Since June 8, 1995, the United States Patent and Trademark Office (USPTO) has offered inventors the option of filing a provisional patent application. These applications are typically used as a faster and lower-cost first patent filing in the United States intended to help preserve domestic and international patent filing rights, while also providing an earlier effective filing date for a later filed non-provisional patent application. Provisional applications require a description of the invention and drawings (if any) but do not require a set of patent claims. Additionally, the status “Patent Pending” may be used in connection with the description of the invention once a provisional application if filed.
The USPTO has issued its 2016 Performance and Accountability (2016 PAR). The number of issued patents that claim priority from the U.S. provisional application is on the rise from about 15% to 20% in 2005 to between 27% to 32% in 2016.
Since the United States has moved to a “first to file” country, filing a provisional patent application that adequately describes the invention can establish priority and satisfy the need to file as soon as reasonably possible under the “first to file” rules. However, there are risks with improperly prepared provisional applications.
To actually be useful (and valid), the provisional patent application needs to satisfy the legal requirements of “Section 112,” which currently states:
Many provisional applications being filed may not meet the Section 112 legal requirements. With the increased reliance on provisional applications, the risks of negative consequences caused by poorly drafted applications could increase.
These legally deficient provisional applications may have been prepared by the inventors themselves without the guidance of legal counsel, prepared by discount third party legal services or even prepared by patent attorneys offering discount services and preparing “thin” applications intended to save their clients’ money. One technique to “save money” is to take a description provided by the inventor, make few, if any, changes, add the provisional application filing cover sheet, and file the provisional patent application with the USPTO. However, these “cover sheet provisional applications” may omit the necessary communications and discussions between the patent attorney and the inventor, leading to a lack of sufficient technical detail in describing the invention needed to satisfy Section 112.
This risk is fully illustrated in the case where Leader Technology (“Leader”) sued Facebook over United States Patent 7,139,761. The following summarizes principal events considered by the jury:
– January through December 2002 – Leader offered the invention for sale and used the invention in public.
– December 11, 2002 – Leader filed a provisional patent application 60/432,255.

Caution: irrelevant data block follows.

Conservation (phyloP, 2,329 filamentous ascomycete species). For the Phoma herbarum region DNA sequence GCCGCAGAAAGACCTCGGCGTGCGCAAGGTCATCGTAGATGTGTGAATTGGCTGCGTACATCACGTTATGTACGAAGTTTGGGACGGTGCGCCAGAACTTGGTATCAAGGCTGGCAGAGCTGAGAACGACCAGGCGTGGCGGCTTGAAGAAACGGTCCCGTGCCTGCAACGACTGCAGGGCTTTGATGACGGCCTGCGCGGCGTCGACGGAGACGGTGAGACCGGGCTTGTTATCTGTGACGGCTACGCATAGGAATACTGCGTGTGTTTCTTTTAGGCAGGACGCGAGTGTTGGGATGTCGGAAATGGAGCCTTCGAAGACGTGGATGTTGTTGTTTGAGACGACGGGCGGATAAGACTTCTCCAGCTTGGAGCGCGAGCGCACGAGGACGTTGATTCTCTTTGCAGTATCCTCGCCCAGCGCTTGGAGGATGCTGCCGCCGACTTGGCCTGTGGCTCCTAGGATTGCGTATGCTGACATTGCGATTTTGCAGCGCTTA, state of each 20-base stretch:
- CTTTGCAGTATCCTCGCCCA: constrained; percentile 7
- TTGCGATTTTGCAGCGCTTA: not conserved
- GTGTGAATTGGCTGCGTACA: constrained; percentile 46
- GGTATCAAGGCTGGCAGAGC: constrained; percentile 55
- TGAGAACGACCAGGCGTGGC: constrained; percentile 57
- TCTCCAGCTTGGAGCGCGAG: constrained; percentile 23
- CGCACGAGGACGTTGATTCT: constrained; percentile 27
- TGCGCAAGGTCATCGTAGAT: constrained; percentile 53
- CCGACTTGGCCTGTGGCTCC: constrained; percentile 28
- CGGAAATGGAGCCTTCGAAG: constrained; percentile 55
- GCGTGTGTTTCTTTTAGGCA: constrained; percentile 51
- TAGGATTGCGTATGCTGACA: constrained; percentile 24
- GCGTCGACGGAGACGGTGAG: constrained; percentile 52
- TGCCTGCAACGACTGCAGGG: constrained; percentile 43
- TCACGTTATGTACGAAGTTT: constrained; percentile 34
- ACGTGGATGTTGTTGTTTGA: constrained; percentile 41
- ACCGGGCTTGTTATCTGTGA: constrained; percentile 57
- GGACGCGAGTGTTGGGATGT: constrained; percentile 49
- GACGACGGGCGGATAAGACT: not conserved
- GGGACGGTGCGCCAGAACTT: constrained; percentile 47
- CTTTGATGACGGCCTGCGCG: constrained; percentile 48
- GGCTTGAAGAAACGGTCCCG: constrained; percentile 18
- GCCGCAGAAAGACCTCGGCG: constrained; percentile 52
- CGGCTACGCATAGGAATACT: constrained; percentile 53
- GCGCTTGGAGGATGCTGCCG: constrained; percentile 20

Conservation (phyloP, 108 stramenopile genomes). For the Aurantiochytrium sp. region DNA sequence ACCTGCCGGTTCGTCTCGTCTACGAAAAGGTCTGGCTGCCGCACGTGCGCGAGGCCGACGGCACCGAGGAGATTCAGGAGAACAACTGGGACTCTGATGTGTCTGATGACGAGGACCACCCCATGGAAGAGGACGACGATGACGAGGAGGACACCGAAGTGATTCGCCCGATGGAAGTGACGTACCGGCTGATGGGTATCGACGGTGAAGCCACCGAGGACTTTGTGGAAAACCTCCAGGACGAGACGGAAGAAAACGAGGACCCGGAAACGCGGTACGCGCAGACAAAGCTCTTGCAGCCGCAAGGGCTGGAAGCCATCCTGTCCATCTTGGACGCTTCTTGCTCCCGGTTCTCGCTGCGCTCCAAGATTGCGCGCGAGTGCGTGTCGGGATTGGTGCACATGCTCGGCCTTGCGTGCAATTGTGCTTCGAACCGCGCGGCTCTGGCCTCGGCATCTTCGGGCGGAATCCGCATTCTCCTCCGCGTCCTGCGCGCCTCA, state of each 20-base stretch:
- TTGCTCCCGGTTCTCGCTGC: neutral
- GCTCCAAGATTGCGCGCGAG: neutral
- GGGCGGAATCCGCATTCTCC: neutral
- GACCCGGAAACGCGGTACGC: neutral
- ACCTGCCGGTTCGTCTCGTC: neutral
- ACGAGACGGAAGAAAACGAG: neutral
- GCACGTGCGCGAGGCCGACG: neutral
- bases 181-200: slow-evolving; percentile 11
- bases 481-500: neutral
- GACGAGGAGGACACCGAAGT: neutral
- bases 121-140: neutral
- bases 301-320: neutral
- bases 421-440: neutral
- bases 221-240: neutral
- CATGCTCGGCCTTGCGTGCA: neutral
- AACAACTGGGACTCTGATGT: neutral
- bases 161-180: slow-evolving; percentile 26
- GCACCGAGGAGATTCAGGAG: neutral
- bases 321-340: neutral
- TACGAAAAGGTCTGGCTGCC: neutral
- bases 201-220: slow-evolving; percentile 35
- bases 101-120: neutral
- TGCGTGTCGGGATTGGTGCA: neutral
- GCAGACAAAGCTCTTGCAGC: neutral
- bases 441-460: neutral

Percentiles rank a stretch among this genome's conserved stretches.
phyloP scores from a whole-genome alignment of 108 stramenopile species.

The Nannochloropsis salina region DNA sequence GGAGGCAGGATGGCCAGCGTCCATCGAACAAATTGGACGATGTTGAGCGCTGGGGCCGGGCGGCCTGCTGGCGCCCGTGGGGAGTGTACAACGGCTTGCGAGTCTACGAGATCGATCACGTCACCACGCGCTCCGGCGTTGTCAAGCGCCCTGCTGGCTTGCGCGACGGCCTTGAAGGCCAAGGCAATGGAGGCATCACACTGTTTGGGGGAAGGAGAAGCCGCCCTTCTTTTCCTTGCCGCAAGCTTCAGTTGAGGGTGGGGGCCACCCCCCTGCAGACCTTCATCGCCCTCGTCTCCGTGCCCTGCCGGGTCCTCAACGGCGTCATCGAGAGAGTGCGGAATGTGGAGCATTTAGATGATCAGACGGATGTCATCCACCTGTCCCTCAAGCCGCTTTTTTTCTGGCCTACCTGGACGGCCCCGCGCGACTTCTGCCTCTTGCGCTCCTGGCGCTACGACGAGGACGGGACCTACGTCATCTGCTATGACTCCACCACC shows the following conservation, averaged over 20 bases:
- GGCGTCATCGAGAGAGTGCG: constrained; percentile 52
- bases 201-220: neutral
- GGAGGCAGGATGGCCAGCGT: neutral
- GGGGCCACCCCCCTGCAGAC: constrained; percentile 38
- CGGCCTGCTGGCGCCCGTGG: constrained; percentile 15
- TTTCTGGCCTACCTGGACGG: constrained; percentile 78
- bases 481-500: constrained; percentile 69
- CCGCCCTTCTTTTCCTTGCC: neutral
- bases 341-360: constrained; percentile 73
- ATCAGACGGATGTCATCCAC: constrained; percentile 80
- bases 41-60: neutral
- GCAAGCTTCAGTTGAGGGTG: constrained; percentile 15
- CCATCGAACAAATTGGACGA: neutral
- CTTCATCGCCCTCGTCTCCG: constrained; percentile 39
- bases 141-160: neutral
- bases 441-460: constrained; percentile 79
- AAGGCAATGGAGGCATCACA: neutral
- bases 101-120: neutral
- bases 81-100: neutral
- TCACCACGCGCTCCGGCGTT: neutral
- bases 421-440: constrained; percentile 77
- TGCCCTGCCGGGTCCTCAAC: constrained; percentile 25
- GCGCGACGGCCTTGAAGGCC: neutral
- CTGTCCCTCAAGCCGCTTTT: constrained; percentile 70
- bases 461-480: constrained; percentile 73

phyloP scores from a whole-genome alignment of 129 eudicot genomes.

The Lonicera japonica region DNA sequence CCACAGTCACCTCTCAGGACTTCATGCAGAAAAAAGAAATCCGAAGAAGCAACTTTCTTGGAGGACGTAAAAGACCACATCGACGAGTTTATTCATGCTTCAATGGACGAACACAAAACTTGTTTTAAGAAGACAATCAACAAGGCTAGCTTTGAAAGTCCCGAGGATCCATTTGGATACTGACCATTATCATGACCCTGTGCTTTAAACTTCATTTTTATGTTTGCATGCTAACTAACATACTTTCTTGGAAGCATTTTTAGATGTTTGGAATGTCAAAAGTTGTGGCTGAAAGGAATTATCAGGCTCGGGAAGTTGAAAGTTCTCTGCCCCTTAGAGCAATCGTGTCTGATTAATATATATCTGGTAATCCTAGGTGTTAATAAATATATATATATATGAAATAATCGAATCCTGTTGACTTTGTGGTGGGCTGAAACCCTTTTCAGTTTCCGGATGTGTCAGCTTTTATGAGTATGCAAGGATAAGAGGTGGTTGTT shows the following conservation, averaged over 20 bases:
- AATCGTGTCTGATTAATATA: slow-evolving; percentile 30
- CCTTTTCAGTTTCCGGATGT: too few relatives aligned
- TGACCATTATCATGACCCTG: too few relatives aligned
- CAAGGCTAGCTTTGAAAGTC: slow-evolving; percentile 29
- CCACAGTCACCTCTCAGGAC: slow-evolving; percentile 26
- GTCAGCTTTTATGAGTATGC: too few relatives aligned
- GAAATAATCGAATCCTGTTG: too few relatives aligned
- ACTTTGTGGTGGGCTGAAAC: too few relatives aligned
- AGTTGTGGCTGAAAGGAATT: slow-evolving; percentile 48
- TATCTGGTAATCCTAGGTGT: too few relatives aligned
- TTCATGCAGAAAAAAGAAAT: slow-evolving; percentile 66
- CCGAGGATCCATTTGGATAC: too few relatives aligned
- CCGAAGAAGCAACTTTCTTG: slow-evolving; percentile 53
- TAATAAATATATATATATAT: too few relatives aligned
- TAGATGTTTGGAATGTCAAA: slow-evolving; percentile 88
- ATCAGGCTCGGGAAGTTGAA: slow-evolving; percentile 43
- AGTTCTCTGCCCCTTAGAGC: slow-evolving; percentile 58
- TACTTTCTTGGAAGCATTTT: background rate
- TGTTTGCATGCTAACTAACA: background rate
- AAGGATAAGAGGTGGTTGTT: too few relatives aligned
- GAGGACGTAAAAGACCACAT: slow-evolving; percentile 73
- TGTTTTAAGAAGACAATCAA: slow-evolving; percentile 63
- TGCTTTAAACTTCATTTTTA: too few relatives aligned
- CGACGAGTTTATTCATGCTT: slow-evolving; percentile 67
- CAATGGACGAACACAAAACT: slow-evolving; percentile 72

– December 10, 2003 – Leader filed a non-provisional application, 10/732,744, claiming priority on the above provisional application.
– November 21, 2006 – Leader received United States Patent 7,139,761 (‘761 patent) from its non-provisional application.
– Leader sued Facebook for patent infringement based on the ‘761 patent.
Under United States Patent Law, a patent is invalid if “the invention was . . . in public use or on sale in this country” more than one year prior to the date the patent application is filed. “Whether a patent is invalid for public use or sale is a question of law, reviewed de novo, based on underlying facts, reviewed for substantial evidence following a jury verdict.” At trial, the jury found that Facebook had literally infringed each and every element of at least one claim of the ‘761 patent. Further, the jury found that the ‘761 patent was not invalid in light of the prior art asserted by Facebook.
However, Leader did not win the case. The jury went on to find that the ‘761 patent was invalid because it was offered for sale and in public use more than one year prior to the filing of the application underlying the ‘761 patent.
At this point, it is fair to wonder how the jury reached such a conclusion because the earliest public use or offer for sale was January 2002 and the provisional application, used as a priority document for the non-provisional application, was filed December 11, 2002. The time span between the earliest public use or offer for sale and the provisional filing date is not more than a year. The reason for this apparent contradiction is that the jury found that the provisional patent application did not fully disclose each and every element of the infringed claims of the ‘761 patent. Therefore, Leader could not rely on the provisional filing date for priority and the actual filing date became December 10, 2003. The time between January 2002 and December 10, 2003, is more than a year resulting in the ‘761 patent being held invalid.
What is unfortunate for Leader is that if the invention was offered for sale and in public use between January and December of 2002, there should have been sufficient technical details available so the provisional application would have had sufficient technical disclosure to operate as a priority document. It should be obvious from the Leader v. Facebook case that provisional applications should not be taken lightly and should be prepared by an experienced patent attorney or patent agent. Meeting the requirements of Section 112 can prove critical to future efforts to enforce an issued patent. As experienced by Leader, “saving money” on a provisional application can, in fact, have a very high price.
 Alcon Research Ltd. v. Barr Labs., Inc., 745 F.3d 1180, 1190 (Fed. Cir. 2014)
 Ariad Pharm., Inc. v. Eli Lilly & Co., 598 F.3d 1336, 1351 (Fed. Cir. 2010)
 Leader Technologies, Inc. v. Facebook, Inc. 678 F.3d 1300 (Fed. Cir. 2012).
 35 U.S.C. §102(b).
 Id. citing Adenta GmbH v. OrthoArm, Inc., 501 F.3d 1364, 1369 (Fed.Cir.2007).